Hong Kong Graft Police Raid Home of Critical Media Magnate

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Media tycoon Jimmy Lai stands outside his company's headquarters in Hong Kong on Feb. 7, 2011. His muckraking tabloid Apple Daily is a must- read for its celebrity gossip, crime news and hard-driving political coverage with an anti-Beijing stance.
Media tycoon Jimmy Lai stands outside his company's headquarters in Hong Kong on Feb. 7, 2011. His muckraking tabloid Apple Daily is a must- read for its celebrity gossip, crime news and hard-driving political coverage with an anti-Beijing stance.

Anti-corruption police in Hong Kong raided the home of an outspoken media magnate and a pro-democracy leader on Thursday amid growing fears over the erosion of press freedom and a more pro-active role by Beijing officials in the city's political life.

The home of Next Media founder Jimmy Lai, whose Apple Daily newspaper is often critical of Beijing, was searched by officers from the former British colony's Independent Commission Against Corruption (ICAC).

Officers also raided the home of pro-democracy lawmaker Lee Cheuk-yan, who is a vocal rights activist and critic of the June 4, 1989, military crackdown on student-led democracy protests on Tiananmen Square.

"The ICAC was here," Lai confirmed to reporters after the search on Thursday.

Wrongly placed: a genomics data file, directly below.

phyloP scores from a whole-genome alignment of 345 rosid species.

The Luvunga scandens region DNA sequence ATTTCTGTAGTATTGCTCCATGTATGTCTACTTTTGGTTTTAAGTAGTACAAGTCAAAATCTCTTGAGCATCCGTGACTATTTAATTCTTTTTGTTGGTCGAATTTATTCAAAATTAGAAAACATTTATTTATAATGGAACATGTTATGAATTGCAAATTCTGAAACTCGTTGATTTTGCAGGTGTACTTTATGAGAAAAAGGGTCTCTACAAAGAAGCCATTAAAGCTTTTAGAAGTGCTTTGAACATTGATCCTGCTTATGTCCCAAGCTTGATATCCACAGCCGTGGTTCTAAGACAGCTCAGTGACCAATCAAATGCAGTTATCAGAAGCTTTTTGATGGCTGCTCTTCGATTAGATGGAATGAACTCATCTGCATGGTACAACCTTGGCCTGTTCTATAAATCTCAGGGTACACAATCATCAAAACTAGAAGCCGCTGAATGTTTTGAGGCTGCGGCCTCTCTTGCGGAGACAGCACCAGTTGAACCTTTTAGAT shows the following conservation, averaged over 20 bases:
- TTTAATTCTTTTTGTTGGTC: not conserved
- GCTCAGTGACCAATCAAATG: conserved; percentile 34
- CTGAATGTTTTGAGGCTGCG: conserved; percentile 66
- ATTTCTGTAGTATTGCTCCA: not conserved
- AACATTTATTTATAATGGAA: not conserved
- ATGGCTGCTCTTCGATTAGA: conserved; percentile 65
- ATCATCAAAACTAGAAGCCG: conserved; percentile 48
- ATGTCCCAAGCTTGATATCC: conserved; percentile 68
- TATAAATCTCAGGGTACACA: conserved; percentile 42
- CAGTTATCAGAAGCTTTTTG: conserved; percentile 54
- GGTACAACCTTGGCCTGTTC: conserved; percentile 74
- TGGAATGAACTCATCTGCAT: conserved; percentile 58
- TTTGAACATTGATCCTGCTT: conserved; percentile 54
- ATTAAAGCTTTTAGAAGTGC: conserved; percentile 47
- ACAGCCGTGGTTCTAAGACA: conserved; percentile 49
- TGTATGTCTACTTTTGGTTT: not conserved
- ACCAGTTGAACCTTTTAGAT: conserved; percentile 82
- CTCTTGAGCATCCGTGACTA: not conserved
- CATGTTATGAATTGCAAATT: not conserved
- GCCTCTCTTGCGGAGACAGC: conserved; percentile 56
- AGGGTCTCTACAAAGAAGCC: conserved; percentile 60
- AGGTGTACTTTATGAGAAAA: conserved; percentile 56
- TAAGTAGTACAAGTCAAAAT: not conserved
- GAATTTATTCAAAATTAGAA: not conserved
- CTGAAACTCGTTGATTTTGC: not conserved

But he added: "They've all gone now, and there is no further comment."

The ICAC issued a statement saying that it had searched three residences as well as an office in the Legislative Council, but gave no names.

According to Lee, however, the investigation is focusing on donations Lai made to his Labour Party, which do not need to be publicly disclosed under Hong Kong law.

"I don't really understand why he's supposed to have used donations as a form of influence," Lee told reporters. "The Labour Party has long held the view that we need press freedom."

He added: "We have cooperated with the ICAC investigation today, so now it's up to them."

‘Darkest days’

The raids came as the ruling Chinese Communist Party prepares to make public its decision on how the 2017 elections for chief executive of Hong Kong will be run.

Journalists and political commentators say Hong Kong's formerly free press is seeing its "darkest days" yet in what is likely a harbinger of further erosion of the city's traditional freedoms.

In a recent annual report, the Hong Kong Journalists Association (HKJA) pointed to a series of "grave attacks, both physical and otherwise in the past 12 months," including an attack on former Chinese-language Ming Pao chief editor Kevin Lau, the sacking of Commercial Radio talk-show host Li Wei-ling and the removal of other prominent journalists from senior editorial positions.

Advertising boycotts by major companies and the refusal of licenses to pro-democracy media, and a major cyber-attack on the Apple Daily website in June, have also been cited as reasons for concern.

Taking to the streets